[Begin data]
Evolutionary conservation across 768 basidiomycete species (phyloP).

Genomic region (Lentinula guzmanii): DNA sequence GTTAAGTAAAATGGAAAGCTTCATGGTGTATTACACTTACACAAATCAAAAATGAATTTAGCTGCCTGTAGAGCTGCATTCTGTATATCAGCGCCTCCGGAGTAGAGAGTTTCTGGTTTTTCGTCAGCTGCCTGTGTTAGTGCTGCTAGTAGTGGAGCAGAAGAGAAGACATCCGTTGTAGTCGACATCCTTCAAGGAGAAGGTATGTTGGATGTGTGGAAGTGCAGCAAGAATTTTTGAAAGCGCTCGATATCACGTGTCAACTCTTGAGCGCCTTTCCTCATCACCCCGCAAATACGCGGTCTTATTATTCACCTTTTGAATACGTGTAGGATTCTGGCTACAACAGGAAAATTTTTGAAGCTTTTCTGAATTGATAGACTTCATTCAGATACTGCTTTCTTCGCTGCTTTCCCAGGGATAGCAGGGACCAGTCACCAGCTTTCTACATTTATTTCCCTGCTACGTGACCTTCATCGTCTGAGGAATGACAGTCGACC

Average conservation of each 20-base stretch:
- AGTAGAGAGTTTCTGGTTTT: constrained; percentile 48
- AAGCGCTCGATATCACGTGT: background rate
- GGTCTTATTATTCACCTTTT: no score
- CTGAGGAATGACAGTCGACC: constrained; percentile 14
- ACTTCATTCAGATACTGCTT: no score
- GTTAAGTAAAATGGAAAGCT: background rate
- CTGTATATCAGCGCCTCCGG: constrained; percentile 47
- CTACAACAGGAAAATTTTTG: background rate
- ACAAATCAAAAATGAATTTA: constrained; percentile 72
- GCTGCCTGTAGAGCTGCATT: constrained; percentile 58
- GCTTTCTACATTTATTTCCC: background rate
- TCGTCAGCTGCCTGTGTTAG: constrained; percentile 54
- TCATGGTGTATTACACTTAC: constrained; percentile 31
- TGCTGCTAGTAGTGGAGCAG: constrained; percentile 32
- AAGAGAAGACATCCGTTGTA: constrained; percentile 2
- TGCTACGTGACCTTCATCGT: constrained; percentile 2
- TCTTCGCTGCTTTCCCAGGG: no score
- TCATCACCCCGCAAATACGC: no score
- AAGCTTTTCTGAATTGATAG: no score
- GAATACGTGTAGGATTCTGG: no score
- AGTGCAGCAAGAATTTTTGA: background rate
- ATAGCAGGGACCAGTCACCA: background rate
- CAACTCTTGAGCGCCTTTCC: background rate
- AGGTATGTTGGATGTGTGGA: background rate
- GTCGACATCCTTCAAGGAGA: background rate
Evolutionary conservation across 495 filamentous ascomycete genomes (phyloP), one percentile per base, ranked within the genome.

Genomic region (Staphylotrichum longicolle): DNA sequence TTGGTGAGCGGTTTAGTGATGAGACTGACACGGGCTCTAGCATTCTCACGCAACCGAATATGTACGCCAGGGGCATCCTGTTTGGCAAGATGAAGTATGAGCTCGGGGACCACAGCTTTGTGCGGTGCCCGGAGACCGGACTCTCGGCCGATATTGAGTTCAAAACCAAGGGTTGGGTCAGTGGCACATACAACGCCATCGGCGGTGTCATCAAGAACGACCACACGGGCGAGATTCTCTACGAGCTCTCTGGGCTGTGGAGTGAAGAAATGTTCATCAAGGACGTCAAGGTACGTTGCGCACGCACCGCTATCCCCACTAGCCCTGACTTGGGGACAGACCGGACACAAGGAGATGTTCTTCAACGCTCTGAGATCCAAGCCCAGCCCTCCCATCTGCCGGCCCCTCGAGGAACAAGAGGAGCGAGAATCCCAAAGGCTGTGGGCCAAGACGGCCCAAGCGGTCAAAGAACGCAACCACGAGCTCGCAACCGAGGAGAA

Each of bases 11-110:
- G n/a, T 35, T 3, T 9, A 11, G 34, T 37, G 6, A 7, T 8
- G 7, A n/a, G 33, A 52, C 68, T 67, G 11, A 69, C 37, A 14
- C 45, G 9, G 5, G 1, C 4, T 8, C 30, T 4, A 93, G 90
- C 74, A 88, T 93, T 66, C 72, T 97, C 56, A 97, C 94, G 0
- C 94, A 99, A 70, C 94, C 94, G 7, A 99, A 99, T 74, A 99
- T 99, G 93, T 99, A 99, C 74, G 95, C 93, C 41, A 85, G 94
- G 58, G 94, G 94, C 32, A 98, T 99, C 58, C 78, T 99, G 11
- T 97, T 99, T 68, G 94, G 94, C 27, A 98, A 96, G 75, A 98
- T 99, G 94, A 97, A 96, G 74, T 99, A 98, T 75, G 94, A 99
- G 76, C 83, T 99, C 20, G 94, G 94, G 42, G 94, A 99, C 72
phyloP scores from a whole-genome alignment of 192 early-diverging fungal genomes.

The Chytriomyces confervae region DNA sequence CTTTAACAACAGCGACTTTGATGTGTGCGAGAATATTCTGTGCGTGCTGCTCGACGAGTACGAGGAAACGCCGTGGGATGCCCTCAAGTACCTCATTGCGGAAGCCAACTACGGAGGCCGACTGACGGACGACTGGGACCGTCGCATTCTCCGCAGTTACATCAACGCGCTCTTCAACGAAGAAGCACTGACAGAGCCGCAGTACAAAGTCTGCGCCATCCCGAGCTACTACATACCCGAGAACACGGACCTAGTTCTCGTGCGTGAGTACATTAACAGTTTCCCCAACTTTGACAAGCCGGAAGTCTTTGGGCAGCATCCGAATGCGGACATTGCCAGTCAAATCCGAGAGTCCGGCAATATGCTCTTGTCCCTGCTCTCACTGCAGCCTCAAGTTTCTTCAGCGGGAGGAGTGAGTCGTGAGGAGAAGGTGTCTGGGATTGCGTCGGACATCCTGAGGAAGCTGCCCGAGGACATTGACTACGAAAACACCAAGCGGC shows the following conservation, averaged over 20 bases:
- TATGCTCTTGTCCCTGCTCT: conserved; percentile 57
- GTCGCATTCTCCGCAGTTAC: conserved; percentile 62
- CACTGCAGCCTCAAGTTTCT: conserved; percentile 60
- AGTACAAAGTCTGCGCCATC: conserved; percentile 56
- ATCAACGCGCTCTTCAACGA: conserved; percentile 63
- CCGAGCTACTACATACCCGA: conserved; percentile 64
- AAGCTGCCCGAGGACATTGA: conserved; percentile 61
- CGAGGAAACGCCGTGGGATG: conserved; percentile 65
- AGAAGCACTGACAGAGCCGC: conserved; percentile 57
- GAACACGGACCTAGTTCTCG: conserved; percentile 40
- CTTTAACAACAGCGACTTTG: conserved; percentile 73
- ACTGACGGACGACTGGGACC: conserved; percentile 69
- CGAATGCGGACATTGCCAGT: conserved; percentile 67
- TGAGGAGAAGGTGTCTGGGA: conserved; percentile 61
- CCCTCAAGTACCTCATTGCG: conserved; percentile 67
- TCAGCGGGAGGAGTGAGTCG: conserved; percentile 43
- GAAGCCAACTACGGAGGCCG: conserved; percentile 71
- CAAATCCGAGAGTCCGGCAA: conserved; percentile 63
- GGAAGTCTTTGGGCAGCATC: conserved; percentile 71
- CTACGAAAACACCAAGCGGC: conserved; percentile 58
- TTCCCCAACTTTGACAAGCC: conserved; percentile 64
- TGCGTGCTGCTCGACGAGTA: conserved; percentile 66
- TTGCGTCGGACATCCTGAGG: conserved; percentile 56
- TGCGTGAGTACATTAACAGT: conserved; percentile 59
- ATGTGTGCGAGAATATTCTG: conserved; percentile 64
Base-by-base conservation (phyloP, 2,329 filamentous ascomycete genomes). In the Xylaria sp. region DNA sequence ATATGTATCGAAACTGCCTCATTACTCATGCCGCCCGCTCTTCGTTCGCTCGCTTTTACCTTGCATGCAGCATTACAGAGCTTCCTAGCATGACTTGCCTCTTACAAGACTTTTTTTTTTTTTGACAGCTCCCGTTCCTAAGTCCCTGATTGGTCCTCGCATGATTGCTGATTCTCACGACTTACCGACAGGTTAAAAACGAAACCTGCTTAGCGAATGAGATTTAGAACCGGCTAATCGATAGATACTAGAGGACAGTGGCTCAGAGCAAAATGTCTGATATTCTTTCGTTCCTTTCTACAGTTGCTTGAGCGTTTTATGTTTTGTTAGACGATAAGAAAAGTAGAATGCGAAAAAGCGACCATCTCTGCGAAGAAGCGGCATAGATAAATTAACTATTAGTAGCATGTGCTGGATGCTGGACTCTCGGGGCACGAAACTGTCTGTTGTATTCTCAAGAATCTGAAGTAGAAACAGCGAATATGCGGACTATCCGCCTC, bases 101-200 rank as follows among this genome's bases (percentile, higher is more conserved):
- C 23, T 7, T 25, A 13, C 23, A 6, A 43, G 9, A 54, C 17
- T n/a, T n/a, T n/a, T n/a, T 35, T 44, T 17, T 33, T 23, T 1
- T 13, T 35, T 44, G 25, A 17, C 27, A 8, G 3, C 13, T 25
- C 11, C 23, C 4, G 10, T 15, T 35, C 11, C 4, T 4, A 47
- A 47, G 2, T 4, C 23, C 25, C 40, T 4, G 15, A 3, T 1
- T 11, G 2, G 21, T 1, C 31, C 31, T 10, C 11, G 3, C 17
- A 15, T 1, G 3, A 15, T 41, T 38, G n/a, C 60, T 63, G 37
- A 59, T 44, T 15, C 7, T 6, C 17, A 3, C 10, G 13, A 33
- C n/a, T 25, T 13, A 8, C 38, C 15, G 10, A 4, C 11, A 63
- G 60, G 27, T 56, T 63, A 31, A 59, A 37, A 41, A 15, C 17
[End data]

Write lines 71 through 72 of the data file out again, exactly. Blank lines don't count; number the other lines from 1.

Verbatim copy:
- T n/a, T n/a, T n/a, T n/a, T 35, T 44, T 17, T 33, T 23, T 1
- T 13, T 35, T 44, G 25, A 17, C 27, A 8, G 3, C 13, T 25